Who Didn’t Speak in Parliament?

The opening session of the 12th Parliament has drawn to a close.

Much publicity has been given to those who spoke. But apparently only about 70 MP’s spoke, which means about 20 are unaccounted for.

Guess who are the ones who didn’t speak?

A partial list:

1. Lee Kuan Yew
2. Goh Chok Tong
3. Wong Kan Seng
4. Raymond Lim
5. Mah Bow Tan

I wonder if these ex-ministers can adjust to being on the back bench again. To ask them to speak again as a mere MP instead of as a Minister; to ask them to raise “suggestions” people’s “concerns” and be rebutted by Ministers instead of doing the rebutting; to ask them to be tabling questions for Parliamentary answer, instead of vetting answers prepared for them by civil servants.

I think it is too much for these ex-Ministers to reconcile themselves to their “new” normal.

Will they ever speak again, I wonder?

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About politicalwritings

Someone who sees beyond PAP and "opposition" in Singapore politics. To understand more please see the Top 10 link below.
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8 Responses to Who Didn’t Speak in Parliament?

  1. Desmond says:

    Hmmm….Okay I shall comment here a little(not just directly related to the above post).

    Firstly,I believe that the author(whoever he or she might be,since it’s not stated) set up this blog in order to “see beyond PAP and “opposition” in Singapore politics”. But from the author and the other discussions here, it seems quite clear to me that the debate is still not beyond binary terms “PAP and opposition”.

    PAP formed and still is the government for almost 50 years. Right now we have a parliamentary democracy that has a parliament largely composed of them. I believe what most singaporeans fear is not the change of policies that will come about, but whether our civil system will continue to work even if the PAP does not form the government. The most important things about democracies are not just about freedom of speech, but whether the government can protect the citizens rights(freedom of speech,rights such as living standards,both material and mental wealth,safety,etc) through the use of the judicial system and the ministries. What most people fear, in the event that the PAP loses power, the civil service(aka the ministries),the statutory boards and the judicial system cannot run efficiently, because the PAP has been percieved(whether it’s true I do not know) to be have a lot of influence over these branches of the state. Ultimately speaking everyone still wants the state to run efficiently. (the policies are of different matter.)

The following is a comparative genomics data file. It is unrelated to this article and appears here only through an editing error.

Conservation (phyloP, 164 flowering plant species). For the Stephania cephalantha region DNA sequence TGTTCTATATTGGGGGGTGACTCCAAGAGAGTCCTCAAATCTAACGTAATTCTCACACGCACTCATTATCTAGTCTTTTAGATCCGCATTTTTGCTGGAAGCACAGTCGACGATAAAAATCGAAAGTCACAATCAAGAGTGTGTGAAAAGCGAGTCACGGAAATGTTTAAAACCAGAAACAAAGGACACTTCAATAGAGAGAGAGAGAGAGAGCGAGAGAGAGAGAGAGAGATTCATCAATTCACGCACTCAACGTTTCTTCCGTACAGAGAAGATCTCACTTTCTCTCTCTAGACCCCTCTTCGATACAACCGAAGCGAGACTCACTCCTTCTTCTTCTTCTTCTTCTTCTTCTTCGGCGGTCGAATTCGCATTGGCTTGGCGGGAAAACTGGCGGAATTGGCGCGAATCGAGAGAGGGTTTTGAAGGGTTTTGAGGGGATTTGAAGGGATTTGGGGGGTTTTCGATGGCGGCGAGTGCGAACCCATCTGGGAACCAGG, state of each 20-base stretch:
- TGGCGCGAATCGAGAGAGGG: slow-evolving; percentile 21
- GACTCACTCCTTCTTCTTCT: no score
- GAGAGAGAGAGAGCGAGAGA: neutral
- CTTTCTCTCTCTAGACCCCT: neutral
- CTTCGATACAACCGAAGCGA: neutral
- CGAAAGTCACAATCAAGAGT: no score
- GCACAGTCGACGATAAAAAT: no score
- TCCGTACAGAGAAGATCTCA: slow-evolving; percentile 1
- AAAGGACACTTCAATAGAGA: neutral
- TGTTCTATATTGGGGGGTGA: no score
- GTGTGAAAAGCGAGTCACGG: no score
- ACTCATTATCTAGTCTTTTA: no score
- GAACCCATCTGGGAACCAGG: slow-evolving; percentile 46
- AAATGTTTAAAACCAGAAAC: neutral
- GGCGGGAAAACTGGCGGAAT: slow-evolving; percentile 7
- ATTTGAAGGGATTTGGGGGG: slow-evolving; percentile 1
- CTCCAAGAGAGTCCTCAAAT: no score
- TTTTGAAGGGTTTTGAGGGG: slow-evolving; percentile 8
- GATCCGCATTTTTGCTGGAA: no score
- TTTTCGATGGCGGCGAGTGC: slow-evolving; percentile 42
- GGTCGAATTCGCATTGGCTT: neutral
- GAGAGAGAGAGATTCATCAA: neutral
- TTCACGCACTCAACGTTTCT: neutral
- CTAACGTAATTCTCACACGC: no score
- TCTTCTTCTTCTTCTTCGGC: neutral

The thing mistaken about democracies is that people think that the elections that come about is a chance to create a “peaceful,mini revolution”. They are not. The elections only call about a change of policies, but do not actually touch the basis of the running of the state. In the most extreme cases, only minor tweaks will happen to the basis. For many countries it is the Constitution that is the “basis”.